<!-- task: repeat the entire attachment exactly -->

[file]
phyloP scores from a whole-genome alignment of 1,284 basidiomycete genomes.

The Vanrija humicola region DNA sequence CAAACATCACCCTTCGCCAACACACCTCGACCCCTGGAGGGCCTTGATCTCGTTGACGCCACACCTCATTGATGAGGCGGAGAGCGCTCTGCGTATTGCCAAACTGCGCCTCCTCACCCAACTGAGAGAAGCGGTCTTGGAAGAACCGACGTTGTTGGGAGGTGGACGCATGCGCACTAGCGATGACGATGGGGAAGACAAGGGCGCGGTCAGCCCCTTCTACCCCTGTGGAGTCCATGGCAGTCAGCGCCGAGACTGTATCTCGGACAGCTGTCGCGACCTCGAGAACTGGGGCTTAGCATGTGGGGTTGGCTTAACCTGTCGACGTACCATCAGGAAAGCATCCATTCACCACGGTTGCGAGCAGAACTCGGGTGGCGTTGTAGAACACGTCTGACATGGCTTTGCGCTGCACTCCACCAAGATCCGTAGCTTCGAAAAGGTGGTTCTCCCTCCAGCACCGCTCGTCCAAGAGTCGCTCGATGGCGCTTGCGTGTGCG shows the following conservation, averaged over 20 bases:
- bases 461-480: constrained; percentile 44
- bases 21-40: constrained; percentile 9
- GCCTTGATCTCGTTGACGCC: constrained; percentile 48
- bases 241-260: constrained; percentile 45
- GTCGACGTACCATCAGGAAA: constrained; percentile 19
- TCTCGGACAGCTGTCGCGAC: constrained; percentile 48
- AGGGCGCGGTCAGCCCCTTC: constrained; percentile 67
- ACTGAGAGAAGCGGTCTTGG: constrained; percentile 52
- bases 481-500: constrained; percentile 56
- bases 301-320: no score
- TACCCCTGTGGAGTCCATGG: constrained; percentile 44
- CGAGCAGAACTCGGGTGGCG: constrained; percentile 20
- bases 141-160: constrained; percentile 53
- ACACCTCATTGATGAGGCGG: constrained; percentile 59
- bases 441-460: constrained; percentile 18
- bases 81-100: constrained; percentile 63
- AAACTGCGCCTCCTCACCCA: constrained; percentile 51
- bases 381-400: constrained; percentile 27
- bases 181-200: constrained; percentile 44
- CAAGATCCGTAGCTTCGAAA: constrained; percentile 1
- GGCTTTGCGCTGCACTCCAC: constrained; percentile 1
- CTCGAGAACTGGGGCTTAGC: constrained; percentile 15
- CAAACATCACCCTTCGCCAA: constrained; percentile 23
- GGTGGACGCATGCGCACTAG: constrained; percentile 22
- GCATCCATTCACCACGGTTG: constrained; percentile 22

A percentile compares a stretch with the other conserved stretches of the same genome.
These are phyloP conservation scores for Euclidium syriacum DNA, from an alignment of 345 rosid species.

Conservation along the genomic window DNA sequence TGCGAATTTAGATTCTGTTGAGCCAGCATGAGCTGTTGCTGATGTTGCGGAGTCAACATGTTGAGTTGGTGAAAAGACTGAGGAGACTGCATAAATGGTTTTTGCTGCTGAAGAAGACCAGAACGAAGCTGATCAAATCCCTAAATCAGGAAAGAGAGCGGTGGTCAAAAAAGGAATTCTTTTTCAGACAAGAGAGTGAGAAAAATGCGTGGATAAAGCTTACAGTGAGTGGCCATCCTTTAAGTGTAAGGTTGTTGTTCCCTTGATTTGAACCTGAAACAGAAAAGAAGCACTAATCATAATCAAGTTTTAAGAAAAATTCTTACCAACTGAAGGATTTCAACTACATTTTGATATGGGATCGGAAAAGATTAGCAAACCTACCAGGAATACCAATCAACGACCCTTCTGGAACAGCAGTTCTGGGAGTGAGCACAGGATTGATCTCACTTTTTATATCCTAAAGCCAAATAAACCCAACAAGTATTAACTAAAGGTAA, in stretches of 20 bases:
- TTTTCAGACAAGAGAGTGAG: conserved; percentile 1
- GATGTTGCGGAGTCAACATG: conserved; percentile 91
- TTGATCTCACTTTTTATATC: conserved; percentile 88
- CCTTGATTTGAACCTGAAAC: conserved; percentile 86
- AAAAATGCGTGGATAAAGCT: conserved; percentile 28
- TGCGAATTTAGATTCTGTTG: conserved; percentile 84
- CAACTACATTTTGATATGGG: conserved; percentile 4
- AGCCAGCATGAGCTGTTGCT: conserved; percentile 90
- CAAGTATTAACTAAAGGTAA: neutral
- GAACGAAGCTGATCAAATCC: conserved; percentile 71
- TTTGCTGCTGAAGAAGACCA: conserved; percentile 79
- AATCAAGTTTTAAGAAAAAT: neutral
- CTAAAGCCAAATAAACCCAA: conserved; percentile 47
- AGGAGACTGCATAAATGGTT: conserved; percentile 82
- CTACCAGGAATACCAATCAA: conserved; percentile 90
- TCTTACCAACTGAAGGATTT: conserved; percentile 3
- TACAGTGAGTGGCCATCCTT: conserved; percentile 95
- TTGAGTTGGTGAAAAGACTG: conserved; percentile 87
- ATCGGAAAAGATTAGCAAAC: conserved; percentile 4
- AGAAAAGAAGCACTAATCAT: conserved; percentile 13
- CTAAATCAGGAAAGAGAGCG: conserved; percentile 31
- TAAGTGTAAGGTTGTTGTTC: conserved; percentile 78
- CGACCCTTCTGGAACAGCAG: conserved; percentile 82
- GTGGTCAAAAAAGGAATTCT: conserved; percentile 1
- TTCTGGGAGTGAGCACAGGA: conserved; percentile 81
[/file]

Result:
phyloP scores from a whole-genome alignment of 1,284 basidiomycete genomes.

The Vanrija humicola region DNA sequence CAAACATCACCCTTCGCCAACACACCTCGACCCCTGGAGGGCCTTGATCTCGTTGACGCCACACCTCATTGATGAGGCGGAGAGCGCTCTGCGTATTGCCAAACTGCGCCTCCTCACCCAACTGAGAGAAGCGGTCTTGGAAGAACCGACGTTGTTGGGAGGTGGACGCATGCGCACTAGCGATGACGATGGGGAAGACAAGGGCGCGGTCAGCCCCTTCTACCCCTGTGGAGTCCATGGCAGTCAGCGCCGAGACTGTATCTCGGACAGCTGTCGCGACCTCGAGAACTGGGGCTTAGCATGTGGGGTTGGCTTAACCTGTCGACGTACCATCAGGAAAGCATCCATTCACCACGGTTGCGAGCAGAACTCGGGTGGCGTTGTAGAACACGTCTGACATGGCTTTGCGCTGCACTCCACCAAGATCCGTAGCTTCGAAAAGGTGGTTCTCCCTCCAGCACCGCTCGTCCAAGAGTCGCTCGATGGCGCTTGCGTGTGCG shows the following conservation, averaged over 20 bases:
- bases 461-480: constrained; percentile 44
- bases 21-40: constrained; percentile 9
- GCCTTGATCTCGTTGACGCC: constrained; percentile 48
- bases 241-260: constrained; percentile 45
- GTCGACGTACCATCAGGAAA: constrained; percentile 19
- TCTCGGACAGCTGTCGCGAC: constrained; percentile 48
- AGGGCGCGGTCAGCCCCTTC: constrained; percentile 67
- ACTGAGAGAAGCGGTCTTGG: constrained; percentile 52
- bases 481-500: constrained; percentile 56
- bases 301-320: no score
- TACCCCTGTGGAGTCCATGG: constrained; percentile 44
- CGAGCAGAACTCGGGTGGCG: constrained; percentile 20
- bases 141-160: constrained; percentile 53
- ACACCTCATTGATGAGGCGG: constrained; percentile 59
- bases 441-460: constrained; percentile 18
- bases 81-100: constrained; percentile 63
- AAACTGCGCCTCCTCACCCA: constrained; percentile 51
- bases 381-400: constrained; percentile 27
- bases 181-200: constrained; percentile 44
- CAAGATCCGTAGCTTCGAAA: constrained; percentile 1
- GGCTTTGCGCTGCACTCCAC: constrained; percentile 1
- CTCGAGAACTGGGGCTTAGC: constrained; percentile 15
- CAAACATCACCCTTCGCCAA: constrained; percentile 23
- GGTGGACGCATGCGCACTAG: constrained; percentile 22
- GCATCCATTCACCACGGTTG: constrained; percentile 22

A percentile compares a stretch with the other conserved stretches of the same genome.
These are phyloP conservation scores for Euclidium syriacum DNA, from an alignment of 345 rosid species.

Conservation along the genomic window DNA sequence TGCGAATTTAGATTCTGTTGAGCCAGCATGAGCTGTTGCTGATGTTGCGGAGTCAACATGTTGAGTTGGTGAAAAGACTGAGGAGACTGCATAAATGGTTTTTGCTGCTGAAGAAGACCAGAACGAAGCTGATCAAATCCCTAAATCAGGAAAGAGAGCGGTGGTCAAAAAAGGAATTCTTTTTCAGACAAGAGAGTGAGAAAAATGCGTGGATAAAGCTTACAGTGAGTGGCCATCCTTTAAGTGTAAGGTTGTTGTTCCCTTGATTTGAACCTGAAACAGAAAAGAAGCACTAATCATAATCAAGTTTTAAGAAAAATTCTTACCAACTGAAGGATTTCAACTACATTTTGATATGGGATCGGAAAAGATTAGCAAACCTACCAGGAATACCAATCAACGACCCTTCTGGAACAGCAGTTCTGGGAGTGAGCACAGGATTGATCTCACTTTTTATATCCTAAAGCCAAATAAACCCAACAAGTATTAACTAAAGGTAA, in stretches of 20 bases:
- TTTTCAGACAAGAGAGTGAG: conserved; percentile 1
- GATGTTGCGGAGTCAACATG: conserved; percentile 91
- TTGATCTCACTTTTTATATC: conserved; percentile 88
- CCTTGATTTGAACCTGAAAC: conserved; percentile 86
- AAAAATGCGTGGATAAAGCT: conserved; percentile 28
- TGCGAATTTAGATTCTGTTG: conserved; percentile 84
- CAACTACATTTTGATATGGG: conserved; percentile 4
- AGCCAGCATGAGCTGTTGCT: conserved; percentile 90
- CAAGTATTAACTAAAGGTAA: neutral
- GAACGAAGCTGATCAAATCC: conserved; percentile 71
- TTTGCTGCTGAAGAAGACCA: conserved; percentile 79
- AATCAAGTTTTAAGAAAAAT: neutral
- CTAAAGCCAAATAAACCCAA: conserved; percentile 47
- AGGAGACTGCATAAATGGTT: conserved; percentile 82
- CTACCAGGAATACCAATCAA: conserved; percentile 90
- TCTTACCAACTGAAGGATTT: conserved; percentile 3
- TACAGTGAGTGGCCATCCTT: conserved; percentile 95
- TTGAGTTGGTGAAAAGACTG: conserved; percentile 87
- ATCGGAAAAGATTAGCAAAC: conserved; percentile 4
- AGAAAAGAAGCACTAATCAT: conserved; percentile 13
- CTAAATCAGGAAAGAGAGCG: conserved; percentile 31
- TAAGTGTAAGGTTGTTGTTC: conserved; percentile 78
- CGACCCTTCTGGAACAGCAG: conserved; percentile 82
- GTGGTCAAAAAAGGAATTCT: conserved; percentile 1
- TTCTGGGAGTGAGCACAGGA: conserved; percentile 81